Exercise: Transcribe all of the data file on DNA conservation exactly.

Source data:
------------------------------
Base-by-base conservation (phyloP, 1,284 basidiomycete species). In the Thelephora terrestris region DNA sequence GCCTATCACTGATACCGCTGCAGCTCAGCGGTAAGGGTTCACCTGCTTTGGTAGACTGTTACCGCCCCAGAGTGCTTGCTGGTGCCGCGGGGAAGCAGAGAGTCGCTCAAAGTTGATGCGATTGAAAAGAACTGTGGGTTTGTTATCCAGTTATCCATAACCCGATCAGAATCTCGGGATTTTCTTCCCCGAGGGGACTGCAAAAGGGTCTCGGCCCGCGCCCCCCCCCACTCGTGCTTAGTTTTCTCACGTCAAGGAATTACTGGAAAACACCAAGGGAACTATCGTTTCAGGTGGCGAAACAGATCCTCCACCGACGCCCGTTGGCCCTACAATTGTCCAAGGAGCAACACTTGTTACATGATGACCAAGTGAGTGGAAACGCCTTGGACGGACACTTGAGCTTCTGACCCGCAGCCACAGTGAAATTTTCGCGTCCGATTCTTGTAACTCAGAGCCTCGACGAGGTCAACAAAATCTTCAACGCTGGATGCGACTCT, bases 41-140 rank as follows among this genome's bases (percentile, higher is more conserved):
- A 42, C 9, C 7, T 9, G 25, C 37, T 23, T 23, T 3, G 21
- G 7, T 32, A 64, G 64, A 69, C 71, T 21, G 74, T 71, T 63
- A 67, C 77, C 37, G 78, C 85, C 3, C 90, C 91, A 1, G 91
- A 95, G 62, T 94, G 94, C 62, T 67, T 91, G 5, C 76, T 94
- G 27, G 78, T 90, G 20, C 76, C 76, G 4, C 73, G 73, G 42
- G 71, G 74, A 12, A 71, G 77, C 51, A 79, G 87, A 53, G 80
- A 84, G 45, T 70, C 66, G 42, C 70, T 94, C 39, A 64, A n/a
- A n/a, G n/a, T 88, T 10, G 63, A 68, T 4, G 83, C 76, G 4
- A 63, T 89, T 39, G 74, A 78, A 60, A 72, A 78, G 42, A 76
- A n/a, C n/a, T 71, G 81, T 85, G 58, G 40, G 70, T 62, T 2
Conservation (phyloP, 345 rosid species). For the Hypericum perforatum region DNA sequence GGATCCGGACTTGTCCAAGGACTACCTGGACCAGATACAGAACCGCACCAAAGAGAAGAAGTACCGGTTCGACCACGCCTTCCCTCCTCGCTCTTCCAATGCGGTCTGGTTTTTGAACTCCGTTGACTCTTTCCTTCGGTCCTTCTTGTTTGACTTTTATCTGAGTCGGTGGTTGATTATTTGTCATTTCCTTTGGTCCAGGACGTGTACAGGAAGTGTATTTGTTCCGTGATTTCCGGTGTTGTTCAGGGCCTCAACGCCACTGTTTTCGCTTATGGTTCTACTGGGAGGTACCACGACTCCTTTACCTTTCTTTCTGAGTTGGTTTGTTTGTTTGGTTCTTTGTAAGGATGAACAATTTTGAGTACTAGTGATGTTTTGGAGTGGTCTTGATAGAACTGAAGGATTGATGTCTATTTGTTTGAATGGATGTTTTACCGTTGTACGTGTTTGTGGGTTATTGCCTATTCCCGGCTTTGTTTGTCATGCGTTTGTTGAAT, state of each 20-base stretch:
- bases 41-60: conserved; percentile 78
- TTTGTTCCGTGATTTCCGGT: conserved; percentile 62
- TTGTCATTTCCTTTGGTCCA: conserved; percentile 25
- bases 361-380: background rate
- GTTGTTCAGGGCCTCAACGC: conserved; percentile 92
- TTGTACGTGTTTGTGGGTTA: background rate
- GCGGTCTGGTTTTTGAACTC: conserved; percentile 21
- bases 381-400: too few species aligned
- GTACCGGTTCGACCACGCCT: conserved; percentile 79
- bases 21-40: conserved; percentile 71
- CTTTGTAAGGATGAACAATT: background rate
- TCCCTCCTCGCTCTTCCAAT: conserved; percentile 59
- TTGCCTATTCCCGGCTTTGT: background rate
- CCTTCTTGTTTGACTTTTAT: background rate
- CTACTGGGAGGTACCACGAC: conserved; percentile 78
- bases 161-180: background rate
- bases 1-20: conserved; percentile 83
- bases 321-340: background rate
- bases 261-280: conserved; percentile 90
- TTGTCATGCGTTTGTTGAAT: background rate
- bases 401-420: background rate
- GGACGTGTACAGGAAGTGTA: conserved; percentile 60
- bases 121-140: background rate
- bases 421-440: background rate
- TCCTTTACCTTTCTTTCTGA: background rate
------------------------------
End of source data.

Base-by-base conservation (phyloP, 1,284 basidiomycete species). In the Thelephora terrestris region DNA sequence GCCTATCACTGATACCGCTGCAGCTCAGCGGTAAGGGTTCACCTGCTTTGGTAGACTGTTACCGCCCCAGAGTGCTTGCTGGTGCCGCGGGGAAGCAGAGAGTCGCTCAAAGTTGATGCGATTGAAAAGAACTGTGGGTTTGTTATCCAGTTATCCATAACCCGATCAGAATCTCGGGATTTTCTTCCCCGAGGGGACTGCAAAAGGGTCTCGGCCCGCGCCCCCCCCCACTCGTGCTTAGTTTTCTCACGTCAAGGAATTACTGGAAAACACCAAGGGAACTATCGTTTCAGGTGGCGAAACAGATCCTCCACCGACGCCCGTTGGCCCTACAATTGTCCAAGGAGCAACACTTGTTACATGATGACCAAGTGAGTGGAAACGCCTTGGACGGACACTTGAGCTTCTGACCCGCAGCCACAGTGAAATTTTCGCGTCCGATTCTTGTAACTCAGAGCCTCGACGAGGTCAACAAAATCTTCAACGCTGGATGCGACTCT, bases 41-140 rank as follows among this genome's bases (percentile, higher is more conserved):
- A 42, C 9, C 7, T 9, G 25, C 37, T 23, T 23, T 3, G 21
- G 7, T 32, A 64, G 64, A 69, C 71, T 21, G 74, T 71, T 63
- A 67, C 77, C 37, G 78, C 85, C 3, C 90, C 91, A 1, G 91
- A 95, G 62, T 94, G 94, C 62, T 67, T 91, G 5, C 76, T 94
- G 27, G 78, T 90, G 20, C 76, C 76, G 4, C 73, G 73, G 42
- G 71, G 74, A 12, A 71, G 77, C 51, A 79, G 87, A 53, G 80
- A 84, G 45, T 70, C 66, G 42, C 70, T 94, C 39, A 64, A n/a
- A n/a, G n/a, T 88, T 10, G 63, A 68, T 4, G 83, C 76, G 4
- A 63, T 89, T 39, G 74, A 78, A 60, A 72, A 78, G 42, A 76
- A n/a, C n/a, T 71, G 81, T 85, G 58, G 40, G 70, T 62, T 2
Conservation (phyloP, 345 rosid species). For the Hypericum perforatum region DNA sequence GGATCCGGACTTGTCCAAGGACTACCTGGACCAGATACAGAACCGCACCAAAGAGAAGAAGTACCGGTTCGACCACGCCTTCCCTCCTCGCTCTTCCAATGCGGTCTGGTTTTTGAACTCCGTTGACTCTTTCCTTCGGTCCTTCTTGTTTGACTTTTATCTGAGTCGGTGGTTGATTATTTGTCATTTCCTTTGGTCCAGGACGTGTACAGGAAGTGTATTTGTTCCGTGATTTCCGGTGTTGTTCAGGGCCTCAACGCCACTGTTTTCGCTTATGGTTCTACTGGGAGGTACCACGACTCCTTTACCTTTCTTTCTGAGTTGGTTTGTTTGTTTGGTTCTTTGTAAGGATGAACAATTTTGAGTACTAGTGATGTTTTGGAGTGGTCTTGATAGAACTGAAGGATTGATGTCTATTTGTTTGAATGGATGTTTTACCGTTGTACGTGTTTGTGGGTTATTGCCTATTCCCGGCTTTGTTTGTCATGCGTTTGTTGAAT, state of each 20-base stretch:
- bases 41-60: conserved; percentile 78
- TTTGTTCCGTGATTTCCGGT: conserved; percentile 62
- TTGTCATTTCCTTTGGTCCA: conserved; percentile 25
- bases 361-380: background rate
- GTTGTTCAGGGCCTCAACGC: conserved; percentile 92
- TTGTACGTGTTTGTGGGTTA: background rate
- GCGGTCTGGTTTTTGAACTC: conserved; percentile 21
- bases 381-400: too few species aligned
- GTACCGGTTCGACCACGCCT: conserved; percentile 79
- bases 21-40: conserved; percentile 71
- CTTTGTAAGGATGAACAATT: background rate
- TCCCTCCTCGCTCTTCCAAT: conserved; percentile 59
- TTGCCTATTCCCGGCTTTGT: background rate
- CCTTCTTGTTTGACTTTTAT: background rate
- CTACTGGGAGGTACCACGAC: conserved; percentile 78
- bases 161-180: background rate
- bases 1-20: conserved; percentile 83
- bases 321-340: background rate
- bases 261-280: conserved; percentile 90
- TTGTCATGCGTTTGTTGAAT: background rate
- bases 401-420: background rate
- GGACGTGTACAGGAAGTGTA: conserved; percentile 60
- bases 121-140: background rate
- bases 421-440: background rate
- TCCTTTACCTTTCTTTCTGA: background rate